The Story That’s Sitting Across From Them (Issue 1001)

In which we are reminded that, as modern as we may be, personal interest and personal connection still matter to some of our clients.

I’ve been thinking, for the last several weeks, that I would like to find a new primary care physician. Until three years ago, one physician had been my PCP for several decades. We became quite good friends. We would have dinner a couple of times a year. He was as much a well-read philosopher as a physician and often our annual physicals would go on for a while because we would talk about our families, our business strategies, medical innovations, marriage, raising kids, and so on. I always learned something. I looked forward to our meetings.

When he retired, I decided to stick with the practice and with the physician who purchased the practice from my doctor. He’s a much younger guy who practices medicine in the modern way which is to say that he hasn’t spent a lot of time to get to know me.

My friends in the medical community tell me I’m searching for something that doesn’t exist anymore, that physicians have to work fast. No time for chit chat, get right to the point, they must see another patient in 15 minutes.

In the course of these musings, I remembered a moment when one of my clients said to me, “I think it’s time to introduce you to the president of the bank. He’s heard about the work that we’re doing and he wants to meet you.” I was at an earlier stage in my career. I had met bank presidents before but this bank was more Southern and a bit more formal than many with which I worked at that time.

I felt some apprehension about the meeting. I didn’t want to waste his time so I prepared thoroughly, mastering the facts and figures I thought I might need to know and thinking and rethinking how this 30-minute meeting with the bank president would go.

His office was about the size of a decent two bedroom apartment. Comfortable chairs and sofas. Wood paneling. An enormous dark wood highly polished desk.

When his assistant guided me through the door, he stood up, stepped around from behind his desk, extended his hand, and invited me to sit down in one of the wing- back chairs near his desk. I was a bit on edge and completely ready for the discussion.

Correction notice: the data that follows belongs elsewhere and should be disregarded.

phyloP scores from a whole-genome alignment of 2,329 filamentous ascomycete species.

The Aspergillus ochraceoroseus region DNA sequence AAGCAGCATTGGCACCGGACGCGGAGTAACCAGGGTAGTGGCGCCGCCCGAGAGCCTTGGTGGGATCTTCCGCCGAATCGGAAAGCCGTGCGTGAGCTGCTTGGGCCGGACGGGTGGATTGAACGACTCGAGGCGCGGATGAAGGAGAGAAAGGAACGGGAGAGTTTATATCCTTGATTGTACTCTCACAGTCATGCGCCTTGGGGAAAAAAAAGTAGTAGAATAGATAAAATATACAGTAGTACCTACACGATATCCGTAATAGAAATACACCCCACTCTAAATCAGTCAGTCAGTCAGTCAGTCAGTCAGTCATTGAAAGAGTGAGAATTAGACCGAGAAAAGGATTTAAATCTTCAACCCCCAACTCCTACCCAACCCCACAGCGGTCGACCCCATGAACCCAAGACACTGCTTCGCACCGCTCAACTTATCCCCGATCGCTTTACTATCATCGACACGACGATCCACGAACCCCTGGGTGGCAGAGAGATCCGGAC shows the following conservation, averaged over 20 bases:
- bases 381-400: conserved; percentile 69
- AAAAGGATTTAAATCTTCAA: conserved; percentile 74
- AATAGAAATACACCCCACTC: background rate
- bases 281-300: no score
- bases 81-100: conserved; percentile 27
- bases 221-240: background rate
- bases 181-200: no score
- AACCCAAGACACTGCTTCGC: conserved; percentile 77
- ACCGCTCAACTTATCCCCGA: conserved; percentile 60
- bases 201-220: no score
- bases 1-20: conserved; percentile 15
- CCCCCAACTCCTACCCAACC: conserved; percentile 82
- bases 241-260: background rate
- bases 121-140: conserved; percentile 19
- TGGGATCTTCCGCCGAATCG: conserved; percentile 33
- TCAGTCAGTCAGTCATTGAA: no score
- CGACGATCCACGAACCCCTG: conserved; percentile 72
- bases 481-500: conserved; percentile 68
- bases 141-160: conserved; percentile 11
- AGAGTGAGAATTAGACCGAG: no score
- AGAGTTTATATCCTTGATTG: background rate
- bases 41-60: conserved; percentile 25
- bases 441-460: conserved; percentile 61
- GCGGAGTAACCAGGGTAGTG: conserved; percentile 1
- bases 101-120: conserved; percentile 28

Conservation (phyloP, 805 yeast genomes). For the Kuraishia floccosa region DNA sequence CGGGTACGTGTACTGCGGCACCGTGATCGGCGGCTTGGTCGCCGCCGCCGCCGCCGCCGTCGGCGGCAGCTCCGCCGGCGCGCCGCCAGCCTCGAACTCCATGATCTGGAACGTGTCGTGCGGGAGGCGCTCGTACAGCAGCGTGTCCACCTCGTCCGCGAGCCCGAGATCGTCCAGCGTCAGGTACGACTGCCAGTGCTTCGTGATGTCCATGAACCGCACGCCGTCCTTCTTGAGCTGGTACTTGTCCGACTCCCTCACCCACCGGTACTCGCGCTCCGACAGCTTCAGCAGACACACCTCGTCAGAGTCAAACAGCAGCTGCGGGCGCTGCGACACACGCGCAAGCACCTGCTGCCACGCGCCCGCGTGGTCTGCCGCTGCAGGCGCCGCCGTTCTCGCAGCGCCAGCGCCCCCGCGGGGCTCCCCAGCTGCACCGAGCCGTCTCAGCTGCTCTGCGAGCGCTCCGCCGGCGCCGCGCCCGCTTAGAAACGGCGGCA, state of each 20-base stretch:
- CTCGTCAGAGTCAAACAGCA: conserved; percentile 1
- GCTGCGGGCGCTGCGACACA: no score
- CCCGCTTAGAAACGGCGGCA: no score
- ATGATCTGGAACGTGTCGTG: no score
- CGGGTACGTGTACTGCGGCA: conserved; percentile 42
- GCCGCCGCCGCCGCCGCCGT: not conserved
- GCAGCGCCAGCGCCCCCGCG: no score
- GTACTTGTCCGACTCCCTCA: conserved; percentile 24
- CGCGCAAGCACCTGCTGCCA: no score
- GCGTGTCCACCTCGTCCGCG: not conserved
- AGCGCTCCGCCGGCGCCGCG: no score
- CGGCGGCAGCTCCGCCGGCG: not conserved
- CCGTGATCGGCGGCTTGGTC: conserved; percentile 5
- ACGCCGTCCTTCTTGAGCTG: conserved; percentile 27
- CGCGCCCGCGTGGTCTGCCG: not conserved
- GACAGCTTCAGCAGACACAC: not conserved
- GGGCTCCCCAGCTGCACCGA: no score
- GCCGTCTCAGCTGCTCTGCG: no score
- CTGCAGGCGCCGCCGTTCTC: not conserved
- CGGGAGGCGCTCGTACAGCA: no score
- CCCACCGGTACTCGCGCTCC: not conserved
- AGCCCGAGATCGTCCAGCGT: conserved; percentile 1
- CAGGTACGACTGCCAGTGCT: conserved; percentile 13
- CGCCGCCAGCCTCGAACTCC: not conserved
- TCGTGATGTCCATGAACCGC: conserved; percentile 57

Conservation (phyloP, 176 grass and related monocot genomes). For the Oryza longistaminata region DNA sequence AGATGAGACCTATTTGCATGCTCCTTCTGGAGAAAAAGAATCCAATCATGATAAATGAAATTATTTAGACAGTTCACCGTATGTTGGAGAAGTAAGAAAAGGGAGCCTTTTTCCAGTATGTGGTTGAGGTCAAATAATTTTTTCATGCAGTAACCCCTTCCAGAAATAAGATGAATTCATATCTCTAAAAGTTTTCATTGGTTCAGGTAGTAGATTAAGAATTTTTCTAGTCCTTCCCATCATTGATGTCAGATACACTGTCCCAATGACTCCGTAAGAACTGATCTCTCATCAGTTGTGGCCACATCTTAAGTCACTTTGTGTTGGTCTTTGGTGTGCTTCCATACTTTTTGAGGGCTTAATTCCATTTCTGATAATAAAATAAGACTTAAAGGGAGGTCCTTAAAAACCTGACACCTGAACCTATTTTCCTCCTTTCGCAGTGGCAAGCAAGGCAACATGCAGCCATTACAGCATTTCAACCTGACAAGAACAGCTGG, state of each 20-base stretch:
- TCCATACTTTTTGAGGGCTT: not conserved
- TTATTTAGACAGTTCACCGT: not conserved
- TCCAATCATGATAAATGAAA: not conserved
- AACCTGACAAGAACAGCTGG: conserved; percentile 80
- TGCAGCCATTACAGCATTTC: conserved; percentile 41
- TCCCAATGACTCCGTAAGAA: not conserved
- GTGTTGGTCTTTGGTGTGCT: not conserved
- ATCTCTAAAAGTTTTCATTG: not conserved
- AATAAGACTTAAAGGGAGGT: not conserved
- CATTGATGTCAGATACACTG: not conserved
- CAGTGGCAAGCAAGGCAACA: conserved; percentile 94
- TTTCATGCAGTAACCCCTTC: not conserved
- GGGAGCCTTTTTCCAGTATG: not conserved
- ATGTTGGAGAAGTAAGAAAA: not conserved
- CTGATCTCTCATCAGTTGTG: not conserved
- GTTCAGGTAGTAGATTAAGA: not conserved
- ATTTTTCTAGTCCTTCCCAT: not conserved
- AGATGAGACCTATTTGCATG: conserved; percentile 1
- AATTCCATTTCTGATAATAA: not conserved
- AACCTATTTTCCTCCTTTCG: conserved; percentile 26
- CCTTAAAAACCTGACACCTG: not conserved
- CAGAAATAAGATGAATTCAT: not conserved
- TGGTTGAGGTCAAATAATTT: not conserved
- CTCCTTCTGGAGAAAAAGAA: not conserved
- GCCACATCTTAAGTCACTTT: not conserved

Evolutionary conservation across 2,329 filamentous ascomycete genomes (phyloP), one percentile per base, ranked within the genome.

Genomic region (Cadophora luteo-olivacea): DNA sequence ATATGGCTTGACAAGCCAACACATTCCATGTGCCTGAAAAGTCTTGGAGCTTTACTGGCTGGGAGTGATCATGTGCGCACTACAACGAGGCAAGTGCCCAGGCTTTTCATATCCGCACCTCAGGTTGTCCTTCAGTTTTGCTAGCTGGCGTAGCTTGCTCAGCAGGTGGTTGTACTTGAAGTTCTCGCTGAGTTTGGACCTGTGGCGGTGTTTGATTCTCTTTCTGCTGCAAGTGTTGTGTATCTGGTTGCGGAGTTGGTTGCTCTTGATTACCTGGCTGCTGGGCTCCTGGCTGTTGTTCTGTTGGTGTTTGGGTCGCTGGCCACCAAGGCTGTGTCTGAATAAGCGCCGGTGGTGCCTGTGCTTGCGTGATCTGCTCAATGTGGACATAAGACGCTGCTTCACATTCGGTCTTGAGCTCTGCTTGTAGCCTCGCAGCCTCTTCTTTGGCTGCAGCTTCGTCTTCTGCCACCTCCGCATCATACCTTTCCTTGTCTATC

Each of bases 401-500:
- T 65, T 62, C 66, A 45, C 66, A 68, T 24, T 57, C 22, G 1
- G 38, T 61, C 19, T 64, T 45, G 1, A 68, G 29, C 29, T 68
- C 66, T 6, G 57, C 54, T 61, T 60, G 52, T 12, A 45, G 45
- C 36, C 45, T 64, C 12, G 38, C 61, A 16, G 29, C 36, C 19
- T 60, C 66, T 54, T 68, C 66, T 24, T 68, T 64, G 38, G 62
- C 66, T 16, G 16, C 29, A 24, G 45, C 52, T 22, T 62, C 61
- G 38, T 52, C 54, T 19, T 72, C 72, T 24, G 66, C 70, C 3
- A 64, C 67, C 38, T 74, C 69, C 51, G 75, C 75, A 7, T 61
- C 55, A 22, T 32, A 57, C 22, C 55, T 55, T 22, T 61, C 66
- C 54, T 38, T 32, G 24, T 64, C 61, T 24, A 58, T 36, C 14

He sat down, smiled at me and said, “I’ve been looking forward to our meeting.” I nodded, said “thank you,” and smiled. And then he looked straight at me and said, “Tell me about you and your family. Tell me about where you’re from.”

I had not prepared answers to those two questions.

A friend I met some time after that described it as, “Here in the South, we like to have some sweet tea before we have our barbeque.”  [And I know there was more to it than that and ‘nuff said for now.]

But, I’ve been wondering, is it too much to ask, in an initial visit or an annual visit, that even a very modern modern primary care physician might say, “Tell me about you and your family” and “Tell me about where you’re from.” Or ask, “How do you feel about your life and health at this point? What is it that you want for yourself over the next 10 years or 20 years of your life? What sorts of challenges do you feel that you’re facing at this point physically or mentally or financially? How do you exercise? What worries you the most? What are you most excited about? What would having a good experience in this practice look like to you?”

Many/most physicians are business people. They’re sales people whose jobs include attracting and retaining patients, diagnosing challenges, recommending solutions. Taking care of their clients so they generate positive comments with friends or on line to attract new patients.

As salespeople and physicians, how can they do that effectively if they jump right to disease lists, lab results, “speeds and feeds”, and “where does it hurt?” before they understand the story that’s sitting across from them.

Nick Miller and Clarity train banks and bankers to attract and develop deeper relationships with small businesses. Many more Sales Thoughts like this and a host of other articles and resources at .

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